Bruce Springsteen: Tunnel Of Love
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Tunnel Of Love
The context: In 1987, Bruce Springsteen should have been on top of the world. Born In The U.S.A. spawned an incredible seven hit singles, enabling him to tour for a year and a half and establish himself as the biggest rock 'n' roll star on the planet. But privately, Springsteen no longer fit his romantic, all-American persona, a fact made plain by U.S.A.'s subdued follow-up, Tunnel Of Love.
The greatness: An album about the rise and fall of a marriage, Tunnel Of Love predicted the end of Springsteen's union with Julianne Phillips two years later, and featured prominent backing vocals by the woman he left her for, Patti Scialfa. (The rest of The E Street Band is pushed far into the background.) Springsteen, a movie buff whose lyrics often read like mini-screenplays, structures Tunnel Of Love like Martin Scorsese might: The album's first half is relatively hopeful, as the protagonist tries to come to terms with the responsibilities of adult love, while the second half documents his failure to do so. The story is told in flashback, so even "hopeful" falling-in-love songs like "Tougher Than The Rest" and "All That Heaven Will Allow" are cloaked in melancholy. (Scialfa's ghostly vocals throughout add to the mournful atmosphere.) By the end of the album, Springsteen is neck-deep in jealousy and infidelity—"Two Faces," "Brilliant Disguise," and "One Step Up" form a heartbreaking trilogy about the man who once pledged "No Surrender" finally losing himself.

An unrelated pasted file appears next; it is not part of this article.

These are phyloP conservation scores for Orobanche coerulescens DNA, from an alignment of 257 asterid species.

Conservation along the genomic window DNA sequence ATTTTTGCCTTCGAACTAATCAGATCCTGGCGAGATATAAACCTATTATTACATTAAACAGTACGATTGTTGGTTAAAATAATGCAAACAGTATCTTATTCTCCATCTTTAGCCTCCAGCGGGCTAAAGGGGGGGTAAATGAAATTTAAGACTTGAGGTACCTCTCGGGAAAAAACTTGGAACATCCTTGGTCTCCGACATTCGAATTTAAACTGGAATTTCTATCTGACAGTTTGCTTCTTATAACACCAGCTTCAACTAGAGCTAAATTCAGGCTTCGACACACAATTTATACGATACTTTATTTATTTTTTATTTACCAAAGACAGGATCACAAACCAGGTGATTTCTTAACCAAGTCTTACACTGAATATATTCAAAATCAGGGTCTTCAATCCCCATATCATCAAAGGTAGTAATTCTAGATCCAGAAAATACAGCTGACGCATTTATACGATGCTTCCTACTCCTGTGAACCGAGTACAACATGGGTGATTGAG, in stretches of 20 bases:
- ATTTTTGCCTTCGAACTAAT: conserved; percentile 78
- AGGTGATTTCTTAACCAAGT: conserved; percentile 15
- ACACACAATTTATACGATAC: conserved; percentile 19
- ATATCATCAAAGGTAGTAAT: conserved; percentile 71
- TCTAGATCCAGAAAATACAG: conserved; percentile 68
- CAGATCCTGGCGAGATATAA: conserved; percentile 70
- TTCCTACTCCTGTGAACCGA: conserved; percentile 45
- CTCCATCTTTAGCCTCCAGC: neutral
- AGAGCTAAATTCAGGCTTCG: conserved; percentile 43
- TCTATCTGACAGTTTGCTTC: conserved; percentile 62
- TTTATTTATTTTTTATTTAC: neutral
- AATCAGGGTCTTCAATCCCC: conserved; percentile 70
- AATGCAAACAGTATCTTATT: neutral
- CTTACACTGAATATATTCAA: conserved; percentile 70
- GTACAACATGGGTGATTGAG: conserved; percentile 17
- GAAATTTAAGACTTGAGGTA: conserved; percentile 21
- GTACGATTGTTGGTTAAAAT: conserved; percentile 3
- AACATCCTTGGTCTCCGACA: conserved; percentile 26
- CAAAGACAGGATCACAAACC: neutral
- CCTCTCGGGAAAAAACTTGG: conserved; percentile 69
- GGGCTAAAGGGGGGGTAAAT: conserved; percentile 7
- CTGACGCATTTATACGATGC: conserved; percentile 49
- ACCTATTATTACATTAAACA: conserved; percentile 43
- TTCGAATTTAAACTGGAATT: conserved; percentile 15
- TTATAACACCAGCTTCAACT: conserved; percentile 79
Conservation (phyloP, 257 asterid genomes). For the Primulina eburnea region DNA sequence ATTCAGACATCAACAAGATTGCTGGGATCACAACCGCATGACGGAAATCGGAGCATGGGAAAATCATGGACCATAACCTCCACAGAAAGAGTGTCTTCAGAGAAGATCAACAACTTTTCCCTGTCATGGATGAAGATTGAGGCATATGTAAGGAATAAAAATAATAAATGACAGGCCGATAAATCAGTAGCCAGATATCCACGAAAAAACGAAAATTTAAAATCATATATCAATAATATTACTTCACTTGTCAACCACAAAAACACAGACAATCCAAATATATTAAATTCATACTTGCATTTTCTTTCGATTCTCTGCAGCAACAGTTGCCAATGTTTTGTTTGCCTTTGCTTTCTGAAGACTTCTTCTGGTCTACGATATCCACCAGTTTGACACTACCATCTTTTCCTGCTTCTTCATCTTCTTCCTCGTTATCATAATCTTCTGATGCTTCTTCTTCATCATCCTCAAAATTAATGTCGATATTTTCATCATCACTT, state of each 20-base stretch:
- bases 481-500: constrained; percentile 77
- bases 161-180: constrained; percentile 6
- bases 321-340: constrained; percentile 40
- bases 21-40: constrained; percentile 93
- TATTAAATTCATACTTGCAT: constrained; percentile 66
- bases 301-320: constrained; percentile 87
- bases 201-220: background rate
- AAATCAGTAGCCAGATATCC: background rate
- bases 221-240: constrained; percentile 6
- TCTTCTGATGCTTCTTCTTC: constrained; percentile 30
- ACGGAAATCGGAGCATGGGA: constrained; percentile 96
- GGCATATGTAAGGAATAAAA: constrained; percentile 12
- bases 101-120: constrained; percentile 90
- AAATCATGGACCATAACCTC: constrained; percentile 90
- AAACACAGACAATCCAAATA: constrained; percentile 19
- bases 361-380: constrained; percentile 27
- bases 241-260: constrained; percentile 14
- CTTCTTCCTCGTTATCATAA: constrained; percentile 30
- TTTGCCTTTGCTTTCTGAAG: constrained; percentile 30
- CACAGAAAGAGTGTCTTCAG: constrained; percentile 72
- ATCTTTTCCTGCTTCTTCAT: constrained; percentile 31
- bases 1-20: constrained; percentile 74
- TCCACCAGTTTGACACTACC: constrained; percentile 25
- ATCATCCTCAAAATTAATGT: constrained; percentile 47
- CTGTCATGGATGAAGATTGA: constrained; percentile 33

Defining song: If Tunnel Of Love is like a Scorsese movie on disc, the title track is the Billy Batts moment, the point where things turn dark. At first, Springsteen talks about the tunnel of love literally, telling a sentimental story about two young sweethearts taking their first ride together. But then the tunnel becomes a metaphor for a romantic relationship that's slowly sinking into the abyss. "You've got to learn to live with what you can't rise above / if you want to ride on down through this tunnel of love," he sings, sounding like he learned it the hard way.